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Shelby

Member
Messages
14
Location
Fayetteville, Arkansas
So, this is pretty wild. On June 18, 1975, a family of eight tornadoes struck roughly between the towns of Bartley and Arnold in Central Nebraska (called the Gothenburg tornado family in reference to the biggest town in the area). Many of the paths were separated by relatively short distances such that it was first reported as a single tornado with a 90-mile length. Five of the tornadoes were rated F3 and one, near Arnold, was rated F4. There were reports of multiple tornadoes on the ground at once, satellite tornadoes, horizontal vortices, etc. At least one of the tornadoes looked rather visually imposing (this was near Peterson, NE):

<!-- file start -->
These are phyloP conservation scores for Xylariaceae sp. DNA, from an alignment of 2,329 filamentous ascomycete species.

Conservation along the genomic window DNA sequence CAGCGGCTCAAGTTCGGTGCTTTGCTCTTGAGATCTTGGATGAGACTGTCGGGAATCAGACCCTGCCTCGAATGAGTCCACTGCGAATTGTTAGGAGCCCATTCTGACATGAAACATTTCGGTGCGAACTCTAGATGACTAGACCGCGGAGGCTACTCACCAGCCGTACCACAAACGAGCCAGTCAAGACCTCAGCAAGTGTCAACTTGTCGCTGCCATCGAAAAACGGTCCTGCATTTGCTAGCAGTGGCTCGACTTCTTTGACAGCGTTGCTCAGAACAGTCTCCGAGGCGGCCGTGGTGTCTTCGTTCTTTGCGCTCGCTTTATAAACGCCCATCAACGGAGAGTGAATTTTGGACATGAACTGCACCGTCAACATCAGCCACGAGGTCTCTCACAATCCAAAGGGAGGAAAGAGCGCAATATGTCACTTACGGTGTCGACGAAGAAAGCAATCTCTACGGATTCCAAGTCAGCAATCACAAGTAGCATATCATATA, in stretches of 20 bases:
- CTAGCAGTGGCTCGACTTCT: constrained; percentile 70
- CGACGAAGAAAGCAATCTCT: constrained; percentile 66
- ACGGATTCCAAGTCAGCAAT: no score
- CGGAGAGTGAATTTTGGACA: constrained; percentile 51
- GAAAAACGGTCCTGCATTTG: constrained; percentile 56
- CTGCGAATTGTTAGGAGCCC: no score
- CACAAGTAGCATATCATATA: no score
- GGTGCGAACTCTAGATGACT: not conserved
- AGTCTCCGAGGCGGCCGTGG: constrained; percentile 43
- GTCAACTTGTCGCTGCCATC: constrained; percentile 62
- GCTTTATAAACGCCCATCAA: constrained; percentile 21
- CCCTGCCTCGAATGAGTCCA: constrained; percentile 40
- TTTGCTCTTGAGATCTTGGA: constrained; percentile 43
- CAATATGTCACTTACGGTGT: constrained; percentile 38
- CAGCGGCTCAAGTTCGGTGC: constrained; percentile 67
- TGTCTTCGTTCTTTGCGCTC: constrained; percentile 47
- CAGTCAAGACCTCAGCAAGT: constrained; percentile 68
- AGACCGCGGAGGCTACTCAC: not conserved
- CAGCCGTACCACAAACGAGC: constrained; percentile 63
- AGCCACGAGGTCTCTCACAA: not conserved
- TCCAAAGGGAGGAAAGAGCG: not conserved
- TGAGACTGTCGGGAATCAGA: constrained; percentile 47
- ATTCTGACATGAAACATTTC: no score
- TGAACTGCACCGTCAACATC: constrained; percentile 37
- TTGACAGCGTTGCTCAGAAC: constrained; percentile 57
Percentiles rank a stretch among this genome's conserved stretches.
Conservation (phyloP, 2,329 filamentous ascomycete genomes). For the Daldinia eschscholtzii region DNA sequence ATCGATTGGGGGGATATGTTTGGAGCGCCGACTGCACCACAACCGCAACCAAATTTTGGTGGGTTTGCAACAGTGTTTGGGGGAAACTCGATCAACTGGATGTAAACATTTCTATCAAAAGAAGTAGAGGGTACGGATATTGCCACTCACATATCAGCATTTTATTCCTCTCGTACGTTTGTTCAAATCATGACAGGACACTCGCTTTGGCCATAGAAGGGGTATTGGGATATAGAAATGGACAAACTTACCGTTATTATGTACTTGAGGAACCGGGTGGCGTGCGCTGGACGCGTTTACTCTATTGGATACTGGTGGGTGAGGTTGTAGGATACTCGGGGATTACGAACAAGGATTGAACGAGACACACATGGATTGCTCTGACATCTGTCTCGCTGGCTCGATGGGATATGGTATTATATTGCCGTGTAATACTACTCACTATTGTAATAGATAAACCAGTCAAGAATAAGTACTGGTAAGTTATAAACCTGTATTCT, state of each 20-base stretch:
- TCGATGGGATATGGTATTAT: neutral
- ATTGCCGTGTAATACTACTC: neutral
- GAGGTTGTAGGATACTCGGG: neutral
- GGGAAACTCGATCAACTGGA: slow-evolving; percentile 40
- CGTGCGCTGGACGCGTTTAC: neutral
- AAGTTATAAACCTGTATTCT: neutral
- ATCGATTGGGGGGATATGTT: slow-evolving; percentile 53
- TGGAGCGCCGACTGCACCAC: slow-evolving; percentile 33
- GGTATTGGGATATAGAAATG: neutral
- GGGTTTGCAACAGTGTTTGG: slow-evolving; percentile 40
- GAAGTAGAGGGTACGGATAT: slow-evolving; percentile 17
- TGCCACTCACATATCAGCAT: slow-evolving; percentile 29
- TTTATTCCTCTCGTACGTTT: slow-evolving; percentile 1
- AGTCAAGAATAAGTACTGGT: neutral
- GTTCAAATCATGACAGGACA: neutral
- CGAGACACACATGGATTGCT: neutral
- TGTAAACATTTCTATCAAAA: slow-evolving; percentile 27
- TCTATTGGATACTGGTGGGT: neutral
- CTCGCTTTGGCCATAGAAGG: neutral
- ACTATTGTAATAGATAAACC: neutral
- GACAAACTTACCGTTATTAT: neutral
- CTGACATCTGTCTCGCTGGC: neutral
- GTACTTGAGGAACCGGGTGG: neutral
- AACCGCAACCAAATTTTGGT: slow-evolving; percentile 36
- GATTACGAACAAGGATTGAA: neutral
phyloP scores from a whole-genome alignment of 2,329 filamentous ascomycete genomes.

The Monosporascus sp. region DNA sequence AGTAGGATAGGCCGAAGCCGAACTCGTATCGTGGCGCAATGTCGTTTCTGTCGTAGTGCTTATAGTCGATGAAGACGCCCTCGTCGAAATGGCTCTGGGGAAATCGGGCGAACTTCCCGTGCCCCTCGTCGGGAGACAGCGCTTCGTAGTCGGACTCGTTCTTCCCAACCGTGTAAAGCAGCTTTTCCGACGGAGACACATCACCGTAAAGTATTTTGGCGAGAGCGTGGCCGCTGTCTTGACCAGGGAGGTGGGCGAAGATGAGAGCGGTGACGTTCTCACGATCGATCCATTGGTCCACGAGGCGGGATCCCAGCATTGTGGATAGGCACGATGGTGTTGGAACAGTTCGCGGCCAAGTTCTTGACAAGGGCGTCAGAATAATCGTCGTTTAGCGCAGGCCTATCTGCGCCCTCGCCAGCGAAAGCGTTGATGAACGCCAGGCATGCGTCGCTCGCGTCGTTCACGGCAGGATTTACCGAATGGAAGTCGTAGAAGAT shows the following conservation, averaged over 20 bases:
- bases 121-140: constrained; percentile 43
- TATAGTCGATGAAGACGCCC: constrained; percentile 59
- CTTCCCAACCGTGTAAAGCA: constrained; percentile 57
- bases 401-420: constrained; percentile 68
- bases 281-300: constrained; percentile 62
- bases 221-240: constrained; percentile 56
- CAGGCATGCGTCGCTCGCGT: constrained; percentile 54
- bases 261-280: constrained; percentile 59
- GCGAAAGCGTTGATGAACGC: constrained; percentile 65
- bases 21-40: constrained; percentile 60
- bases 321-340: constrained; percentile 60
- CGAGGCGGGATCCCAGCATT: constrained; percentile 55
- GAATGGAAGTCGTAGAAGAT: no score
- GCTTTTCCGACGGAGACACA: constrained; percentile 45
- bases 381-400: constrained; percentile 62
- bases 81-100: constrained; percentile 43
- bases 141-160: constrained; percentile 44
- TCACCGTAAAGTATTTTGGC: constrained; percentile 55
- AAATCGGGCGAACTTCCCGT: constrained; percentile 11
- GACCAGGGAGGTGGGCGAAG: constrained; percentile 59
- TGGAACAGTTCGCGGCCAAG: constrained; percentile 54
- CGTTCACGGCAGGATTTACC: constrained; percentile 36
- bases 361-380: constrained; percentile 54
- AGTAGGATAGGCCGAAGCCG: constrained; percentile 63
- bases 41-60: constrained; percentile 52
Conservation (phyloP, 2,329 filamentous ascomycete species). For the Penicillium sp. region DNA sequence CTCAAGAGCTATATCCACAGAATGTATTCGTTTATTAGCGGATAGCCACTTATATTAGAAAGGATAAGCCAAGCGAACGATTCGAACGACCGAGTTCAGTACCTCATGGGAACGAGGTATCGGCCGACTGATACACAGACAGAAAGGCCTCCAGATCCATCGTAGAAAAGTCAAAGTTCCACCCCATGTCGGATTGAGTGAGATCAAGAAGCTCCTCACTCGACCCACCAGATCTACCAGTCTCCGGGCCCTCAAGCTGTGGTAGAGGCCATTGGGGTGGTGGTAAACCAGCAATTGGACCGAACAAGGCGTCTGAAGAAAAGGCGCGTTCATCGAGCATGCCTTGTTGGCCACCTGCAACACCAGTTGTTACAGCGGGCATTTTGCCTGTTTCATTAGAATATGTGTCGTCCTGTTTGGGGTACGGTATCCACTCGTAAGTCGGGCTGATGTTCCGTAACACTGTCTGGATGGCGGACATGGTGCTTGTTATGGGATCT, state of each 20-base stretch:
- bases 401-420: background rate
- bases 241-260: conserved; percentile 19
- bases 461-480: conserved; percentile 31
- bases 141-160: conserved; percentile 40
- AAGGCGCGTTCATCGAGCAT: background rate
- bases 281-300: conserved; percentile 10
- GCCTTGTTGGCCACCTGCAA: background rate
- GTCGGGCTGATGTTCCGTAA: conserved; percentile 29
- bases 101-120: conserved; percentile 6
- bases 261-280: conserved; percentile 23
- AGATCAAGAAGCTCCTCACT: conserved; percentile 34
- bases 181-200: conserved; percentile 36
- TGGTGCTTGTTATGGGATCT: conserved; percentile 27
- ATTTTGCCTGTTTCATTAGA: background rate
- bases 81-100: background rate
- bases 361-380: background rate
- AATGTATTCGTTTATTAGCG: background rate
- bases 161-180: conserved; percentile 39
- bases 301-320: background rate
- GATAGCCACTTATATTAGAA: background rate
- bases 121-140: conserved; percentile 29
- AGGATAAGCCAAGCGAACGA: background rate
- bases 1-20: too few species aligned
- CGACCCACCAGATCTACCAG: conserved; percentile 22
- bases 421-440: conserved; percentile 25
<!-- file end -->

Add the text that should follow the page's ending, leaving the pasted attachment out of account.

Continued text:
View attachment 1833

Anyhow, that's not the really interesting bit. No, what makes this event most notable is that it did some distinctly Philadelphia, MS-esque things. To wit:

View attachment 1836

View attachment 1837

View attachment 1838

Bit hard to make it out, but here's what you're looking at. The tornado near Moorefield, NE created a "hole" that measured about 10 ft by 6.5 ft and up to 18.5 inches deep. It also created a "crack" that appears to be about the same length as the hole but much narrower. The sides are sharp and steep in some places and more gradual in others. There are a few broken chunks of sod downstream from these features, but otherwise not much else. There's a mangled windmill barely visible in the background of the first picture, but it apparently wasn't associated with these features and there don't seem to be any other debris/missile-related causes.